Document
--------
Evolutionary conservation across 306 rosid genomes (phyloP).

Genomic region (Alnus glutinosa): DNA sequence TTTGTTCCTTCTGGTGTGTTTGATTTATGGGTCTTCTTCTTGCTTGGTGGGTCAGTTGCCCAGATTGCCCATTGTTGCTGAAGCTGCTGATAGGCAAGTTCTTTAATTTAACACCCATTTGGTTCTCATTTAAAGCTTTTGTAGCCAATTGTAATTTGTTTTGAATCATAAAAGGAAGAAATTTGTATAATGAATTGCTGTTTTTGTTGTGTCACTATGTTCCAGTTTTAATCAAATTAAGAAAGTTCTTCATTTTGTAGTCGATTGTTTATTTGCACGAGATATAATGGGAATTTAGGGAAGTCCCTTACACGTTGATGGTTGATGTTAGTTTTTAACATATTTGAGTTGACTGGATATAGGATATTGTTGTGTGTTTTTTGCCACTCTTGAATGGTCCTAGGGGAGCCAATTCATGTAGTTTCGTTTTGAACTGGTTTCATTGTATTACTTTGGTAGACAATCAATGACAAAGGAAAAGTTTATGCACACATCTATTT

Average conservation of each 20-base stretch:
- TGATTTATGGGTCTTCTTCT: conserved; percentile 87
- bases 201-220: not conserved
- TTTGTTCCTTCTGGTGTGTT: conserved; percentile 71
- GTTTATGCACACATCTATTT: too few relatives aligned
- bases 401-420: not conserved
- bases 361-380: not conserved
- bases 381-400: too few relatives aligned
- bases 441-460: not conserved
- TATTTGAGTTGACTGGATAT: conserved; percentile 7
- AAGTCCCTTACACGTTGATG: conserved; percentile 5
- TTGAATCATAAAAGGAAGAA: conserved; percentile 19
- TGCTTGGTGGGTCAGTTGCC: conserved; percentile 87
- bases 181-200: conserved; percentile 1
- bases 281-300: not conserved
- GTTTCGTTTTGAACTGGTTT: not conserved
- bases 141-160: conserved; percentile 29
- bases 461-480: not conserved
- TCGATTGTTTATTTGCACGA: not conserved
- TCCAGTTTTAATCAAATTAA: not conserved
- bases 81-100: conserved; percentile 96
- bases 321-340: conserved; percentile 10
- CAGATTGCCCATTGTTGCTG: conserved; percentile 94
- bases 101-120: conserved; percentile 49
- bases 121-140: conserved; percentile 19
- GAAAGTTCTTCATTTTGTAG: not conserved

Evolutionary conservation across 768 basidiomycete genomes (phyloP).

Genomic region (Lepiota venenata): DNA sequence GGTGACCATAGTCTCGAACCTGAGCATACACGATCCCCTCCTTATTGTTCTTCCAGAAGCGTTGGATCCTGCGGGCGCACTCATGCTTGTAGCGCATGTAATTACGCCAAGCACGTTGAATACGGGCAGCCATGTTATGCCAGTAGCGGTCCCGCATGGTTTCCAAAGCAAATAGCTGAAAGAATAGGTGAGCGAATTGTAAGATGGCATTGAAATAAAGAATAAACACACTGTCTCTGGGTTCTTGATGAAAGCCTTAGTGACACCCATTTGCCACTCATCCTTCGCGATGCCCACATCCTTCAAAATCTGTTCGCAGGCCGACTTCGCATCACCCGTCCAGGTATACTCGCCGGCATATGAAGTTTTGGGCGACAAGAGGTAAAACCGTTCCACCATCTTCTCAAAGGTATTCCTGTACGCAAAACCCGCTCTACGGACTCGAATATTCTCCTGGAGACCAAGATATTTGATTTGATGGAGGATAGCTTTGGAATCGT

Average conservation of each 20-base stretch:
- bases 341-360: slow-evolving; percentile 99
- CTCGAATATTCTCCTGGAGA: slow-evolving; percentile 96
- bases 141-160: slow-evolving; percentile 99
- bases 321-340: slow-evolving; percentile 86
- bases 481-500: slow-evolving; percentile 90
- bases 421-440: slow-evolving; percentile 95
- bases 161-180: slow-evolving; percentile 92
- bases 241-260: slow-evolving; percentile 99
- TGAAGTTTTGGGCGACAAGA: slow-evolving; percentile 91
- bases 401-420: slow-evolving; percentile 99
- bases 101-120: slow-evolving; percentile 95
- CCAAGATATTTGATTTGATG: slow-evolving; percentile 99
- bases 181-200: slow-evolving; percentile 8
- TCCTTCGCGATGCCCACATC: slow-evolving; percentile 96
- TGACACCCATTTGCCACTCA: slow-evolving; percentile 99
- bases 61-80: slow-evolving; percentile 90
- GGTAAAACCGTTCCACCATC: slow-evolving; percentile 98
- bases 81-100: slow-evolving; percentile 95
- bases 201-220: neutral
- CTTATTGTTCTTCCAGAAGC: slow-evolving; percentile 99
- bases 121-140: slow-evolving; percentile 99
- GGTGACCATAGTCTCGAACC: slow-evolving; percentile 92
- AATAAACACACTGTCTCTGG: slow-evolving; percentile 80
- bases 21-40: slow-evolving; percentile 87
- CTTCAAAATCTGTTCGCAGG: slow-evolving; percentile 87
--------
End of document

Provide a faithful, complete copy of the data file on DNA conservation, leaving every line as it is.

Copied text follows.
Evolutionary conservation across 306 rosid genomes (phyloP).

Genomic region (Alnus glutinosa): DNA sequence TTTGTTCCTTCTGGTGTGTTTGATTTATGGGTCTTCTTCTTGCTTGGTGGGTCAGTTGCCCAGATTGCCCATTGTTGCTGAAGCTGCTGATAGGCAAGTTCTTTAATTTAACACCCATTTGGTTCTCATTTAAAGCTTTTGTAGCCAATTGTAATTTGTTTTGAATCATAAAAGGAAGAAATTTGTATAATGAATTGCTGTTTTTGTTGTGTCACTATGTTCCAGTTTTAATCAAATTAAGAAAGTTCTTCATTTTGTAGTCGATTGTTTATTTGCACGAGATATAATGGGAATTTAGGGAAGTCCCTTACACGTTGATGGTTGATGTTAGTTTTTAACATATTTGAGTTGACTGGATATAGGATATTGTTGTGTGTTTTTTGCCACTCTTGAATGGTCCTAGGGGAGCCAATTCATGTAGTTTCGTTTTGAACTGGTTTCATTGTATTACTTTGGTAGACAATCAATGACAAAGGAAAAGTTTATGCACACATCTATTT

Average conservation of each 20-base stretch:
- TGATTTATGGGTCTTCTTCT: conserved; percentile 87
- bases 201-220: not conserved
- TTTGTTCCTTCTGGTGTGTT: conserved; percentile 71
- GTTTATGCACACATCTATTT: too few relatives aligned
- bases 401-420: not conserved
- bases 361-380: not conserved
- bases 381-400: too few relatives aligned
- bases 441-460: not conserved
- TATTTGAGTTGACTGGATAT: conserved; percentile 7
- AAGTCCCTTACACGTTGATG: conserved; percentile 5
- TTGAATCATAAAAGGAAGAA: conserved; percentile 19
- TGCTTGGTGGGTCAGTTGCC: conserved; percentile 87
- bases 181-200: conserved; percentile 1
- bases 281-300: not conserved
- GTTTCGTTTTGAACTGGTTT: not conserved
- bases 141-160: conserved; percentile 29
- bases 461-480: not conserved
- TCGATTGTTTATTTGCACGA: not conserved
- TCCAGTTTTAATCAAATTAA: not conserved
- bases 81-100: conserved; percentile 96
- bases 321-340: conserved; percentile 10
- CAGATTGCCCATTGTTGCTG: conserved; percentile 94
- bases 101-120: conserved; percentile 49
- bases 121-140: conserved; percentile 19
- GAAAGTTCTTCATTTTGTAG: not conserved

Evolutionary conservation across 768 basidiomycete genomes (phyloP).

Genomic region (Lepiota venenata): DNA sequence GGTGACCATAGTCTCGAACCTGAGCATACACGATCCCCTCCTTATTGTTCTTCCAGAAGCGTTGGATCCTGCGGGCGCACTCATGCTTGTAGCGCATGTAATTACGCCAAGCACGTTGAATACGGGCAGCCATGTTATGCCAGTAGCGGTCCCGCATGGTTTCCAAAGCAAATAGCTGAAAGAATAGGTGAGCGAATTGTAAGATGGCATTGAAATAAAGAATAAACACACTGTCTCTGGGTTCTTGATGAAAGCCTTAGTGACACCCATTTGCCACTCATCCTTCGCGATGCCCACATCCTTCAAAATCTGTTCGCAGGCCGACTTCGCATCACCCGTCCAGGTATACTCGCCGGCATATGAAGTTTTGGGCGACAAGAGGTAAAACCGTTCCACCATCTTCTCAAAGGTATTCCTGTACGCAAAACCCGCTCTACGGACTCGAATATTCTCCTGGAGACCAAGATATTTGATTTGATGGAGGATAGCTTTGGAATCGT

Average conservation of each 20-base stretch:
- bases 341-360: slow-evolving; percentile 99
- CTCGAATATTCTCCTGGAGA: slow-evolving; percentile 96
- bases 141-160: slow-evolving; percentile 99
- bases 321-340: slow-evolving; percentile 86
- bases 481-500: slow-evolving; percentile 90
- bases 421-440: slow-evolving; percentile 95
- bases 161-180: slow-evolving; percentile 92
- bases 241-260: slow-evolving; percentile 99
- TGAAGTTTTGGGCGACAAGA: slow-evolving; percentile 91
- bases 401-420: slow-evolving; percentile 99
- bases 101-120: slow-evolving; percentile 95
- CCAAGATATTTGATTTGATG: slow-evolving; percentile 99
- bases 181-200: slow-evolving; percentile 8
- TCCTTCGCGATGCCCACATC: slow-evolving; percentile 96
- TGACACCCATTTGCCACTCA: slow-evolving; percentile 99
- bases 61-80: slow-evolving; percentile 90
- GGTAAAACCGTTCCACCATC: slow-evolving; percentile 98
- bases 81-100: slow-evolving; percentile 95
- bases 201-220: neutral
- CTTATTGTTCTTCCAGAAGC: slow-evolving; percentile 99
- bases 121-140: slow-evolving; percentile 99
- GGTGACCATAGTCTCGAACC: slow-evolving; percentile 92
- AATAAACACACTGTCTCTGG: slow-evolving; percentile 80
- bases 21-40: slow-evolving; percentile 87
- CTTCAAAATCTGTTCGCAGG: slow-evolving; percentile 87